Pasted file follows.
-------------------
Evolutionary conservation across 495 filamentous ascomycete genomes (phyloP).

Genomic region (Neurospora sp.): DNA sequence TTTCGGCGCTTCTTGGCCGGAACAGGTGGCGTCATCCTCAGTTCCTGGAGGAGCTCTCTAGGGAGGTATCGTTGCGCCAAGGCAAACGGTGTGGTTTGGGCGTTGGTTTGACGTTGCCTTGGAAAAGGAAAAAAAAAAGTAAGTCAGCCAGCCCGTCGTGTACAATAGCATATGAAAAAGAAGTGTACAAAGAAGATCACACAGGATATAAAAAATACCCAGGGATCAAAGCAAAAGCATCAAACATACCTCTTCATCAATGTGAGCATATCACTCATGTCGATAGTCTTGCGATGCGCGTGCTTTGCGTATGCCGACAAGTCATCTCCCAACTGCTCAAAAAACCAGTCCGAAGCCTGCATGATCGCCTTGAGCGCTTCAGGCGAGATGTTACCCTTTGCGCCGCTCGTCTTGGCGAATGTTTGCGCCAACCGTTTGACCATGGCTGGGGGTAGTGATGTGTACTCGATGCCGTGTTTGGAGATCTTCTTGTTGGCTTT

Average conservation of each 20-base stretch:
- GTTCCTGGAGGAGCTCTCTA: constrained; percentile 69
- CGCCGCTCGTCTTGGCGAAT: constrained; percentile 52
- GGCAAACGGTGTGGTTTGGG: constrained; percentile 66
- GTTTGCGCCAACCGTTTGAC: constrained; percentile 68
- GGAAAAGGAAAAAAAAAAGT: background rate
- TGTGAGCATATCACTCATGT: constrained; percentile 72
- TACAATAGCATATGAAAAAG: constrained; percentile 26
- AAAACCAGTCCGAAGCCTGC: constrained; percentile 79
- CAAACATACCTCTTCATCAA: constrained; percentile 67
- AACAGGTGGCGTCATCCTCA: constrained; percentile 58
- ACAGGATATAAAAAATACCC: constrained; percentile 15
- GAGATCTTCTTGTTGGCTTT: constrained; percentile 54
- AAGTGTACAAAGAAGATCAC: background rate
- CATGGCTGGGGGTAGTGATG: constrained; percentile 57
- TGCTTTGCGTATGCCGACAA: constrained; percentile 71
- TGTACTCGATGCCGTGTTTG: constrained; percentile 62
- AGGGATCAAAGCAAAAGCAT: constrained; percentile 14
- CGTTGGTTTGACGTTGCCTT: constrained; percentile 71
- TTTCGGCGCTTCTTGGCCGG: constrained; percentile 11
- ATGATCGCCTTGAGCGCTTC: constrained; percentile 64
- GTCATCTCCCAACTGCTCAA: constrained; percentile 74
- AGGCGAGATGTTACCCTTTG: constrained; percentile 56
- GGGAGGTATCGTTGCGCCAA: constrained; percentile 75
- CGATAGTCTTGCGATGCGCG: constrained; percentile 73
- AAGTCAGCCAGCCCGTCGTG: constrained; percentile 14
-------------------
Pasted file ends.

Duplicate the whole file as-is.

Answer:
Evolutionary conservation across 495 filamentous ascomycete genomes (phyloP).

Genomic region (Neurospora sp.): DNA sequence TTTCGGCGCTTCTTGGCCGGAACAGGTGGCGTCATCCTCAGTTCCTGGAGGAGCTCTCTAGGGAGGTATCGTTGCGCCAAGGCAAACGGTGTGGTTTGGGCGTTGGTTTGACGTTGCCTTGGAAAAGGAAAAAAAAAAGTAAGTCAGCCAGCCCGTCGTGTACAATAGCATATGAAAAAGAAGTGTACAAAGAAGATCACACAGGATATAAAAAATACCCAGGGATCAAAGCAAAAGCATCAAACATACCTCTTCATCAATGTGAGCATATCACTCATGTCGATAGTCTTGCGATGCGCGTGCTTTGCGTATGCCGACAAGTCATCTCCCAACTGCTCAAAAAACCAGTCCGAAGCCTGCATGATCGCCTTGAGCGCTTCAGGCGAGATGTTACCCTTTGCGCCGCTCGTCTTGGCGAATGTTTGCGCCAACCGTTTGACCATGGCTGGGGGTAGTGATGTGTACTCGATGCCGTGTTTGGAGATCTTCTTGTTGGCTTT

Average conservation of each 20-base stretch:
- GTTCCTGGAGGAGCTCTCTA: constrained; percentile 69
- CGCCGCTCGTCTTGGCGAAT: constrained; percentile 52
- GGCAAACGGTGTGGTTTGGG: constrained; percentile 66
- GTTTGCGCCAACCGTTTGAC: constrained; percentile 68
- GGAAAAGGAAAAAAAAAAGT: background rate
- TGTGAGCATATCACTCATGT: constrained; percentile 72
- TACAATAGCATATGAAAAAG: constrained; percentile 26
- AAAACCAGTCCGAAGCCTGC: constrained; percentile 79
- CAAACATACCTCTTCATCAA: constrained; percentile 67
- AACAGGTGGCGTCATCCTCA: constrained; percentile 58
- ACAGGATATAAAAAATACCC: constrained; percentile 15
- GAGATCTTCTTGTTGGCTTT: constrained; percentile 54
- AAGTGTACAAAGAAGATCAC: background rate
- CATGGCTGGGGGTAGTGATG: constrained; percentile 57
- TGCTTTGCGTATGCCGACAA: constrained; percentile 71
- TGTACTCGATGCCGTGTTTG: constrained; percentile 62
- AGGGATCAAAGCAAAAGCAT: constrained; percentile 14
- CGTTGGTTTGACGTTGCCTT: constrained; percentile 71
- TTTCGGCGCTTCTTGGCCGG: constrained; percentile 11
- ATGATCGCCTTGAGCGCTTC: constrained; percentile 64
- GTCATCTCCCAACTGCTCAA: constrained; percentile 74
- AGGCGAGATGTTACCCTTTG: constrained; percentile 56
- GGGAGGTATCGTTGCGCCAA: constrained; percentile 75
- CGATAGTCTTGCGATGCGCG: constrained; percentile 73
- AAGTCAGCCAGCCCGTCGTG: constrained; percentile 14